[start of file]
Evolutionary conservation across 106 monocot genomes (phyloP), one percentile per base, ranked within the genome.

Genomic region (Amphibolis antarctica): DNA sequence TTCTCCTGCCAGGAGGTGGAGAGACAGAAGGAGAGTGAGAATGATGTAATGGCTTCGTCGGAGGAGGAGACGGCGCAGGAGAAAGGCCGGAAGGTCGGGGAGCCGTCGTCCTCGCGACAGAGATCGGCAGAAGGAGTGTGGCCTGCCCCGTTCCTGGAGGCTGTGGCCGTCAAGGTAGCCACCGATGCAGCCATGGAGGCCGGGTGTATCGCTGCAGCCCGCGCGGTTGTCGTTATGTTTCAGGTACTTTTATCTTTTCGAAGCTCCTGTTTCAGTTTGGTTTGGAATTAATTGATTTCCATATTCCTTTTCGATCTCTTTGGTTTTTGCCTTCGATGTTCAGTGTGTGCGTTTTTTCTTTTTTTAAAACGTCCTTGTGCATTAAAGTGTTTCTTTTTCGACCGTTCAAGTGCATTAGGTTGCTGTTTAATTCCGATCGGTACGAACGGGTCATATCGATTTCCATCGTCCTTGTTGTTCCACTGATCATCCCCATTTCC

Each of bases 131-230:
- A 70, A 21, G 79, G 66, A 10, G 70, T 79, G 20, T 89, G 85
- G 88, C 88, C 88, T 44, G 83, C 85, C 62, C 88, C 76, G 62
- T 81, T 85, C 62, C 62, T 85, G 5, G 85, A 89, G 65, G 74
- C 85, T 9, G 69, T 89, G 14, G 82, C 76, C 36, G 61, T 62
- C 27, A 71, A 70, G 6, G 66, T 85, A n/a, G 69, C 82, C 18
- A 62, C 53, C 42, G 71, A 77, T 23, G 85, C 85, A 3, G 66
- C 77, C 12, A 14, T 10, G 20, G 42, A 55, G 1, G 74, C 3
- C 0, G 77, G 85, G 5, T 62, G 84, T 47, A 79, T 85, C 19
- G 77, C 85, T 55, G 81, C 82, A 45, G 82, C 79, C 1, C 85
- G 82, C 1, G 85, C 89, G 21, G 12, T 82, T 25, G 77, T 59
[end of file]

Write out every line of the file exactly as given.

Evolutionary conservation across 106 monocot genomes (phyloP), one percentile per base, ranked within the genome.

Genomic region (Amphibolis antarctica): DNA sequence TTCTCCTGCCAGGAGGTGGAGAGACAGAAGGAGAGTGAGAATGATGTAATGGCTTCGTCGGAGGAGGAGACGGCGCAGGAGAAAGGCCGGAAGGTCGGGGAGCCGTCGTCCTCGCGACAGAGATCGGCAGAAGGAGTGTGGCCTGCCCCGTTCCTGGAGGCTGTGGCCGTCAAGGTAGCCACCGATGCAGCCATGGAGGCCGGGTGTATCGCTGCAGCCCGCGCGGTTGTCGTTATGTTTCAGGTACTTTTATCTTTTCGAAGCTCCTGTTTCAGTTTGGTTTGGAATTAATTGATTTCCATATTCCTTTTCGATCTCTTTGGTTTTTGCCTTCGATGTTCAGTGTGTGCGTTTTTTCTTTTTTTAAAACGTCCTTGTGCATTAAAGTGTTTCTTTTTCGACCGTTCAAGTGCATTAGGTTGCTGTTTAATTCCGATCGGTACGAACGGGTCATATCGATTTCCATCGTCCTTGTTGTTCCACTGATCATCCCCATTTCC

Each of bases 131-230:
- A 70, A 21, G 79, G 66, A 10, G 70, T 79, G 20, T 89, G 85
- G 88, C 88, C 88, T 44, G 83, C 85, C 62, C 88, C 76, G 62
- T 81, T 85, C 62, C 62, T 85, G 5, G 85, A 89, G 65, G 74
- C 85, T 9, G 69, T 89, G 14, G 82, C 76, C 36, G 61, T 62
- C 27, A 71, A 70, G 6, G 66, T 85, A n/a, G 69, C 82, C 18
- A 62, C 53, C 42, G 71, A 77, T 23, G 85, C 85, A 3, G 66
- C 77, C 12, A 14, T 10, G 20, G 42, A 55, G 1, G 74, C 3
- C 0, G 77, G 85, G 5, T 62, G 84, T 47, A 79, T 85, C 19
- G 77, C 85, T 55, G 81, C 82, A 45, G 82, C 79, C 1, C 85
- G 82, C 1, G 85, C 89, G 21, G 12, T 82, T 25, G 77, T 59